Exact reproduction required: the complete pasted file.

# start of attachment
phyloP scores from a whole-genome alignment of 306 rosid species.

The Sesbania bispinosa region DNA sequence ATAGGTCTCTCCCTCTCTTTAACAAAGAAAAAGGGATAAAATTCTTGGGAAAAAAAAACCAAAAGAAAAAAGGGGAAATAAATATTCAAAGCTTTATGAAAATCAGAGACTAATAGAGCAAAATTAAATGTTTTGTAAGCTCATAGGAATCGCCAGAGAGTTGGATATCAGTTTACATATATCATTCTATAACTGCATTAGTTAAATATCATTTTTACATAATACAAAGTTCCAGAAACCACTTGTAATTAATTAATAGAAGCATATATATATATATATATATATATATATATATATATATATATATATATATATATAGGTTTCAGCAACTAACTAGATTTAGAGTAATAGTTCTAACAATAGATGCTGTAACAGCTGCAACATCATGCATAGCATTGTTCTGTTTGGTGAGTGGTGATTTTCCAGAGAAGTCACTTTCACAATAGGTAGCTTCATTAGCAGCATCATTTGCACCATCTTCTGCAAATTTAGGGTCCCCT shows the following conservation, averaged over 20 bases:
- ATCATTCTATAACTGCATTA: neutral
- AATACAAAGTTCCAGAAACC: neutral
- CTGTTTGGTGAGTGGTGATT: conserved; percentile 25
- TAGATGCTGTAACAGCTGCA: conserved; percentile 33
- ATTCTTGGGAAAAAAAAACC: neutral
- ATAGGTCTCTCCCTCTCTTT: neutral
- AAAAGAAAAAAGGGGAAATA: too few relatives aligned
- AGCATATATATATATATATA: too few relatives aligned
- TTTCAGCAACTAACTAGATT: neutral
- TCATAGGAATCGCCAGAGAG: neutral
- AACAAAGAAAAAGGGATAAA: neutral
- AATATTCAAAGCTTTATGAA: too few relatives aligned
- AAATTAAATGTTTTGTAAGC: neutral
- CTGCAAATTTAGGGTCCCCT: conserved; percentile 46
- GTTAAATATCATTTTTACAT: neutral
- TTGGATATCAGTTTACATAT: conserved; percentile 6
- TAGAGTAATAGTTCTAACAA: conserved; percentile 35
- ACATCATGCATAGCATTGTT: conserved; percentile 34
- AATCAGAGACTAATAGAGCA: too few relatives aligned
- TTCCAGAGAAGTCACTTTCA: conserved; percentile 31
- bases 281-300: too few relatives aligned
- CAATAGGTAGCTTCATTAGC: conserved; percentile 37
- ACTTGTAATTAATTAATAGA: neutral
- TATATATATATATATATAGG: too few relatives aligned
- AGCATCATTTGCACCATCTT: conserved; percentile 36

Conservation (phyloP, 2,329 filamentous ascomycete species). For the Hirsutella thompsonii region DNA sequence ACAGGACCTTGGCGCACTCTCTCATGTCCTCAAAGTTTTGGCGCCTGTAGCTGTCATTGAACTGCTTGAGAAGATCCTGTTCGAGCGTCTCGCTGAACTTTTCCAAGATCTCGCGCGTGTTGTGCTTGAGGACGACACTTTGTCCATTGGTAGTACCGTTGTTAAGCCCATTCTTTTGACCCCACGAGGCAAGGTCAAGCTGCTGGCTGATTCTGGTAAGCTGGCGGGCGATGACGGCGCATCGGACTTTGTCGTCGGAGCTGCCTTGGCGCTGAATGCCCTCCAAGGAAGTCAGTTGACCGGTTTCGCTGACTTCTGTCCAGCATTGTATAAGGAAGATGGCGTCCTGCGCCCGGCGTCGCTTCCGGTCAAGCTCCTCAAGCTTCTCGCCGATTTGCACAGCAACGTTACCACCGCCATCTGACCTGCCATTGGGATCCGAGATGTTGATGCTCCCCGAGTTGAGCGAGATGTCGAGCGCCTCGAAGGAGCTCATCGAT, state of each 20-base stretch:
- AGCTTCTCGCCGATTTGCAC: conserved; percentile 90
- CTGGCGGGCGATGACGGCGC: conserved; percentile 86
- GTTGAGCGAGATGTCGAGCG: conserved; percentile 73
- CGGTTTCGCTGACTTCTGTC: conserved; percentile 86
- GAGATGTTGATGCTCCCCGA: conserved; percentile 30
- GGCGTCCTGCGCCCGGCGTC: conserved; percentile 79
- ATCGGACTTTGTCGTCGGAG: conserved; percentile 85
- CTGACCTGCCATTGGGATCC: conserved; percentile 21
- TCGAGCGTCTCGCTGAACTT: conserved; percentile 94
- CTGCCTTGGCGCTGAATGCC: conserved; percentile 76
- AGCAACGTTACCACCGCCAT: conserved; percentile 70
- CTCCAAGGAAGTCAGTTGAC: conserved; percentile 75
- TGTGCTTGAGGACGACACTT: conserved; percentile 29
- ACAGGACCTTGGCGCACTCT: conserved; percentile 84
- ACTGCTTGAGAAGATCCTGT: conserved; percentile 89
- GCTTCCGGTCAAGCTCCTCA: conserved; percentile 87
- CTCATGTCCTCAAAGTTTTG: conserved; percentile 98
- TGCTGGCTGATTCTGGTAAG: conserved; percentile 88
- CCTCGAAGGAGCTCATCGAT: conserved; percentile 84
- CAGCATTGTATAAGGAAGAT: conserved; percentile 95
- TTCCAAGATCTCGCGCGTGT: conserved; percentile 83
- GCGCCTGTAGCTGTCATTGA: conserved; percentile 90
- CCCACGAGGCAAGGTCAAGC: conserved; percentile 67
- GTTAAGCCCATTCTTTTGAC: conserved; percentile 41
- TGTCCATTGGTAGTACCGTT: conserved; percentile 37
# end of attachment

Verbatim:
phyloP scores from a whole-genome alignment of 306 rosid species.

The Sesbania bispinosa region DNA sequence ATAGGTCTCTCCCTCTCTTTAACAAAGAAAAAGGGATAAAATTCTTGGGAAAAAAAAACCAAAAGAAAAAAGGGGAAATAAATATTCAAAGCTTTATGAAAATCAGAGACTAATAGAGCAAAATTAAATGTTTTGTAAGCTCATAGGAATCGCCAGAGAGTTGGATATCAGTTTACATATATCATTCTATAACTGCATTAGTTAAATATCATTTTTACATAATACAAAGTTCCAGAAACCACTTGTAATTAATTAATAGAAGCATATATATATATATATATATATATATATATATATATATATATATATATATATATAGGTTTCAGCAACTAACTAGATTTAGAGTAATAGTTCTAACAATAGATGCTGTAACAGCTGCAACATCATGCATAGCATTGTTCTGTTTGGTGAGTGGTGATTTTCCAGAGAAGTCACTTTCACAATAGGTAGCTTCATTAGCAGCATCATTTGCACCATCTTCTGCAAATTTAGGGTCCCCT shows the following conservation, averaged over 20 bases:
- ATCATTCTATAACTGCATTA: neutral
- AATACAAAGTTCCAGAAACC: neutral
- CTGTTTGGTGAGTGGTGATT: conserved; percentile 25
- TAGATGCTGTAACAGCTGCA: conserved; percentile 33
- ATTCTTGGGAAAAAAAAACC: neutral
- ATAGGTCTCTCCCTCTCTTT: neutral
- AAAAGAAAAAAGGGGAAATA: too few relatives aligned
- AGCATATATATATATATATA: too few relatives aligned
- TTTCAGCAACTAACTAGATT: neutral
- TCATAGGAATCGCCAGAGAG: neutral
- AACAAAGAAAAAGGGATAAA: neutral
- AATATTCAAAGCTTTATGAA: too few relatives aligned
- AAATTAAATGTTTTGTAAGC: neutral
- CTGCAAATTTAGGGTCCCCT: conserved; percentile 46
- GTTAAATATCATTTTTACAT: neutral
- TTGGATATCAGTTTACATAT: conserved; percentile 6
- TAGAGTAATAGTTCTAACAA: conserved; percentile 35
- ACATCATGCATAGCATTGTT: conserved; percentile 34
- AATCAGAGACTAATAGAGCA: too few relatives aligned
- TTCCAGAGAAGTCACTTTCA: conserved; percentile 31
- bases 281-300: too few relatives aligned
- CAATAGGTAGCTTCATTAGC: conserved; percentile 37
- ACTTGTAATTAATTAATAGA: neutral
- TATATATATATATATATAGG: too few relatives aligned
- AGCATCATTTGCACCATCTT: conserved; percentile 36

Conservation (phyloP, 2,329 filamentous ascomycete species). For the Hirsutella thompsonii region DNA sequence ACAGGACCTTGGCGCACTCTCTCATGTCCTCAAAGTTTTGGCGCCTGTAGCTGTCATTGAACTGCTTGAGAAGATCCTGTTCGAGCGTCTCGCTGAACTTTTCCAAGATCTCGCGCGTGTTGTGCTTGAGGACGACACTTTGTCCATTGGTAGTACCGTTGTTAAGCCCATTCTTTTGACCCCACGAGGCAAGGTCAAGCTGCTGGCTGATTCTGGTAAGCTGGCGGGCGATGACGGCGCATCGGACTTTGTCGTCGGAGCTGCCTTGGCGCTGAATGCCCTCCAAGGAAGTCAGTTGACCGGTTTCGCTGACTTCTGTCCAGCATTGTATAAGGAAGATGGCGTCCTGCGCCCGGCGTCGCTTCCGGTCAAGCTCCTCAAGCTTCTCGCCGATTTGCACAGCAACGTTACCACCGCCATCTGACCTGCCATTGGGATCCGAGATGTTGATGCTCCCCGAGTTGAGCGAGATGTCGAGCGCCTCGAAGGAGCTCATCGAT, state of each 20-base stretch:
- AGCTTCTCGCCGATTTGCAC: conserved; percentile 90
- CTGGCGGGCGATGACGGCGC: conserved; percentile 86
- GTTGAGCGAGATGTCGAGCG: conserved; percentile 73
- CGGTTTCGCTGACTTCTGTC: conserved; percentile 86
- GAGATGTTGATGCTCCCCGA: conserved; percentile 30
- GGCGTCCTGCGCCCGGCGTC: conserved; percentile 79
- ATCGGACTTTGTCGTCGGAG: conserved; percentile 85
- CTGACCTGCCATTGGGATCC: conserved; percentile 21
- TCGAGCGTCTCGCTGAACTT: conserved; percentile 94
- CTGCCTTGGCGCTGAATGCC: conserved; percentile 76
- AGCAACGTTACCACCGCCAT: conserved; percentile 70
- CTCCAAGGAAGTCAGTTGAC: conserved; percentile 75
- TGTGCTTGAGGACGACACTT: conserved; percentile 29
- ACAGGACCTTGGCGCACTCT: conserved; percentile 84
- ACTGCTTGAGAAGATCCTGT: conserved; percentile 89
- GCTTCCGGTCAAGCTCCTCA: conserved; percentile 87
- CTCATGTCCTCAAAGTTTTG: conserved; percentile 98
- TGCTGGCTGATTCTGGTAAG: conserved; percentile 88
- CCTCGAAGGAGCTCATCGAT: conserved; percentile 84
- CAGCATTGTATAAGGAAGAT: conserved; percentile 95
- TTCCAAGATCTCGCGCGTGT: conserved; percentile 83
- GCGCCTGTAGCTGTCATTGA: conserved; percentile 90
- CCCACGAGGCAAGGTCAAGC: conserved; percentile 67
- GTTAAGCCCATTCTTTTGAC: conserved; percentile 41
- TGTCCATTGGTAGTACCGTT: conserved; percentile 37